College student found guilty of first-degree murder in killing of Army lieutenant
A Maryland man has been convicted of first-degree murder in the killing of Army 2nd Lt. Richard Collins III, who was stabbed at a bus stop in College Park in 2017
A Maryland man has been convicted of first-degree murder in the killing of Army 2nd Lt. Richard Collins III, who was stabbed at a bus stop in College Park in 2017.
Sean Urbanski was found guilty of first-degree murder in the killing, the jury announced Wednesday after deliberating for two hours.
“Today justice was served,” said Aisha Braveboy, the state's attorney for Prince George's County.
Prince George's County prosecutors will seek a sentence of life without parole for the first-degree murder conviction, Braveboy said during a press conference.
A sentencing hearing is scheduled for April 16.
Urbanski was charged with first-degree murder and a hate crime for fatally stabbing Collins in the chest in the early morning hours of May 20, 2017. Prosecutors argued Urbanski was “poisoned” by hatred and targeted Collins because he was black. But following testimony, the judge threw out the hate crime charge Tuesday, ruling the state failed to provide sufficient evidence for the charge.
Prince George's County prosecutors now say they want to changes to the state's hate crime law to broaden when the charge can be applied.
“Because of this case,” Braveboy said, “I believe that we will be able to make changes in Annapolis with respect to our hate crime statute
Securing a conviction for first-degree murder is not easy and the case could have lasting effects, Braveboy said.
First-degree murder requires proof the killing was deliberate, premeditated and willful.
Before jurors went into deliberation, prosecutors made their case for first-degree murder instead of a lesser charge, asking members of the panel to consider their arguments that Urbanski's killing of Collins was premeditated.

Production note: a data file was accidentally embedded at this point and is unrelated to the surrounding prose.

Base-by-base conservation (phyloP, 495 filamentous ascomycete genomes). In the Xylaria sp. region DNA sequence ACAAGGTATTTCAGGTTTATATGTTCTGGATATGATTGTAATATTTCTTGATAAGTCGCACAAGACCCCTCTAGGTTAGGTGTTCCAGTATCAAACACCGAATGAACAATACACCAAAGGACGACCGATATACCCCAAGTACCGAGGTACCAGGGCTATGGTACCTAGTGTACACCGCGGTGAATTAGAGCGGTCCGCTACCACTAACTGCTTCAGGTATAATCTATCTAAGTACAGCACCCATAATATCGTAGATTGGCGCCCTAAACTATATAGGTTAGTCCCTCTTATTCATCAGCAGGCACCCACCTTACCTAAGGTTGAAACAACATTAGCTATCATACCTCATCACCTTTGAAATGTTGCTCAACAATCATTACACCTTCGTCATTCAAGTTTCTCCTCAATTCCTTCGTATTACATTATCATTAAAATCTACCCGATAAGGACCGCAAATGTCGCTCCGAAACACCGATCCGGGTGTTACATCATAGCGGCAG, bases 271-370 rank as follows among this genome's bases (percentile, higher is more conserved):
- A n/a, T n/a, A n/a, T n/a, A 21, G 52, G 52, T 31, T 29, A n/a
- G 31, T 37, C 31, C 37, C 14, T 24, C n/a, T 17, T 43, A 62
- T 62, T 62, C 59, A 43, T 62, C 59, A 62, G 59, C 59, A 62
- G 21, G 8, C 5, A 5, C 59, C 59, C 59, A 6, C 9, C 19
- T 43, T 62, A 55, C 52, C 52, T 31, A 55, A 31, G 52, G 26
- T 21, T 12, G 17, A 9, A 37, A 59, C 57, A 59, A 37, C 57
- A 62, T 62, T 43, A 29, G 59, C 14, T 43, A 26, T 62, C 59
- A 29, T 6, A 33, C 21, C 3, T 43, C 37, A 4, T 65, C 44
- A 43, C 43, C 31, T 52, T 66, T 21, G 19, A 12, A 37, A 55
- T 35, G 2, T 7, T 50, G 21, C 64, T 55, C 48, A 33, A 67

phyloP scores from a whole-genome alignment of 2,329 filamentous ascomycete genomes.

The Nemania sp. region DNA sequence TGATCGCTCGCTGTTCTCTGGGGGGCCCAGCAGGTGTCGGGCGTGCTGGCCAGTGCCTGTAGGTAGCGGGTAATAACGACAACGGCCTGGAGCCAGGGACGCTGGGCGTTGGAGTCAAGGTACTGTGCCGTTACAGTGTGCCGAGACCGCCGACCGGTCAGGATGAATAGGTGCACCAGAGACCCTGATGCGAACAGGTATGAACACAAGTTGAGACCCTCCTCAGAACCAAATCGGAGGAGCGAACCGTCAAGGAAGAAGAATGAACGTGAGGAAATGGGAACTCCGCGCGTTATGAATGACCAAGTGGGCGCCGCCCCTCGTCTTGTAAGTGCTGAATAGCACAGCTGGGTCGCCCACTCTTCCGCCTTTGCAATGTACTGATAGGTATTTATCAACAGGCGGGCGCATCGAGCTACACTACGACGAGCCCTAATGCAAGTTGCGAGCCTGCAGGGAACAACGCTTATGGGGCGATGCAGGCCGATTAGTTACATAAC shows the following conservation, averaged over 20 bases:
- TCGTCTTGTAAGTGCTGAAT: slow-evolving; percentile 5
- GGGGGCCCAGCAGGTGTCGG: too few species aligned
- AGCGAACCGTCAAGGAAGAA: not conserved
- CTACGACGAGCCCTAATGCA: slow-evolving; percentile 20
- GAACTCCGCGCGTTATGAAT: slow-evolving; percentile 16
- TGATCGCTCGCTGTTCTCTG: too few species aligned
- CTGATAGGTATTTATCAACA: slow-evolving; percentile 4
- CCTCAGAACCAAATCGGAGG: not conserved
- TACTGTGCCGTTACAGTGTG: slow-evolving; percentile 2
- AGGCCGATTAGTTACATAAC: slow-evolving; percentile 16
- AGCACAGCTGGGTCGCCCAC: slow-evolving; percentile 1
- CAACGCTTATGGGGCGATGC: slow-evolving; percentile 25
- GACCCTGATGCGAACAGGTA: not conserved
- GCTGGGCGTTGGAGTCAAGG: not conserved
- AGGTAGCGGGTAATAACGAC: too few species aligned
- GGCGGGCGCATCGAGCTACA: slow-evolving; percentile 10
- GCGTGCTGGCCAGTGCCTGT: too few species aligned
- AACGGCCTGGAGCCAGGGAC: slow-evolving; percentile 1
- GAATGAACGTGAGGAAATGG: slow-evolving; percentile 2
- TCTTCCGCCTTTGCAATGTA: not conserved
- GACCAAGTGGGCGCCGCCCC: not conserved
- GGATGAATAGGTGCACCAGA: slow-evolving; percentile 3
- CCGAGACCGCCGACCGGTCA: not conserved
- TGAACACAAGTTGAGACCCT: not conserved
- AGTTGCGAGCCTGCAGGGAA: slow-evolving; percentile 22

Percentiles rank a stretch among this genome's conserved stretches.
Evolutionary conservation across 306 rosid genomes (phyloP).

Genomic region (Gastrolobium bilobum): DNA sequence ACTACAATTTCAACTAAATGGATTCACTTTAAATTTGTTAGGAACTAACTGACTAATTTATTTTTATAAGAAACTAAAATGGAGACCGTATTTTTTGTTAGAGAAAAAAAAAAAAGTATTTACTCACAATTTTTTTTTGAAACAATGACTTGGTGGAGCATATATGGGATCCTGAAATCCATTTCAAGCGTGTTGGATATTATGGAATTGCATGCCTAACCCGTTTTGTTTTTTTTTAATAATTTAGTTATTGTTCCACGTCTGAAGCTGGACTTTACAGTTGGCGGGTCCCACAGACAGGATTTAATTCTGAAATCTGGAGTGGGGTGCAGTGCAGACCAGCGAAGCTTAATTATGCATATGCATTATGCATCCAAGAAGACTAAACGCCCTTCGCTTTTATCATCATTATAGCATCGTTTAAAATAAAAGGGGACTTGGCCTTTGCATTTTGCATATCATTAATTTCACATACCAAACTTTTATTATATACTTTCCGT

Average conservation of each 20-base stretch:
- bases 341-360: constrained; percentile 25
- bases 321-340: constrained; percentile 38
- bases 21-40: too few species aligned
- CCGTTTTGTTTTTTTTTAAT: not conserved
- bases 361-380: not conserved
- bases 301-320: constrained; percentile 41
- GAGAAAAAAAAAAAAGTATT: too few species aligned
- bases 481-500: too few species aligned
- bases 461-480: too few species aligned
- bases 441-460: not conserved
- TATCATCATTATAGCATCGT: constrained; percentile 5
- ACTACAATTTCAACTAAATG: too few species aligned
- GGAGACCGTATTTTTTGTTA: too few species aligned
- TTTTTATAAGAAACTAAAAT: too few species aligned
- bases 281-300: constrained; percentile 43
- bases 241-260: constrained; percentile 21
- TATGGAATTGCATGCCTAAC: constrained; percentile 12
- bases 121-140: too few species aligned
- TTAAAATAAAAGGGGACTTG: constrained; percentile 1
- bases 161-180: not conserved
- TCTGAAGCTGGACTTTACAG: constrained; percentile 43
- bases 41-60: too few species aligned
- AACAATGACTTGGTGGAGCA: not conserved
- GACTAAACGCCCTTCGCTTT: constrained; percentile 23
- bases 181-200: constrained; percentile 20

Defense attorneys told the jury there is no denying a crime was committed by Urbanski, but it was the act of a drunk, angry man, not one planning to kill someone.
The jury determined that Collins' killing was planned when Urbanski, a University of Maryland student, left the bus stop where Collins was standing with friends and returned with his knife drawn.
University students were out drinking to celebrate graduation the night of the attack. Collins, a ROTC student and newly commissioned Army officer, was a few days away from graduation at Bowie State University.
Supporters of the Collins' family embraced after the verdict. Urbanski's mother wept.
The world lost “a hero, our hero, this country's hero,” said his father Richard Collins Jr. at a subsequent news conference.
Collins' parents said they are pleased with the outcome of the case. They plan to join Prince George's county prosecutors in advocating in Annapolis for changes to the state's hate crime statutes.
“Our hearts are broken.” Collin's Jr., Richard's father said. “We want the world to know we are going to continue to fight for his legacy.”
Braveboy said a person should be charged with a hate crime if intolerance is one of the reasons for the crime, rather than the only reason. That's why her office plans to push the General Assembly to amend and broaden the language of the state's hate crime statute.
Defense attorneys argued that Urbanski was “out-of-his mind” and “stupid” drunk to the point he took a life without knowing what he was doing. Pointing to an estimate of Urbanski's blood alcohol concentration at the time of the event, witness testimony and video surveillance of Urbanski rambling and singing to himself in a jail cell an hour after the attack, his lawyers said Urbanski did not have the mental capacity to plan out a premeditated murder.
“The poison is not hate, it's alcohol,” said defense attorney John McKenna.
Prosecutors issued a rebuttal Wednesday and called another witness to the stand. Po Sen Chen testified to seeing Urbanski at the bar the night of the incident and said he “didn't seem visibly drunk.”
Holding up a Miller Lite can, Assistant State's Attorney Jonathon Church asked the jury not to let alcohol excuse Urbanski's actions.
Urbanski was hiding in the shadows, took out his knife, approached and deliberately killed Collins, a black man, prosecutors said Wednesday.
Urbanski had left the bus stop where Collins and his friends Blake Bender, a white man, and Amanda Lee, an Asian woman, were waiting for an Uber. Urbanski then returned to the bus stop carrying a knife, walked up to the group and stabbed Collins after warning: “Step left, step left, if you know what's best for you.”
Prosecutors said Wednesday that Urbanski had enough time to consider his actions when he left the bus stop and came back with the blade of his pocket knife out. Urbanski belonged to a racist Facebook group called “Alt-Reich: Nation” and had several racist images, or memes, saved on his phone.
His mind poisoned by such racist propaganda, Urbanski targeted and killed Collins, Church argued during closing arguments.
The defense questioned why the state didn't call a witness who could speak to Urbanski's mental state the night of the incident. Prosecutors showed the jury police body camera footage of Urbanski listening and following commands of police officers after the attack, arguing that Urbanski could walk, talk and interact with others.
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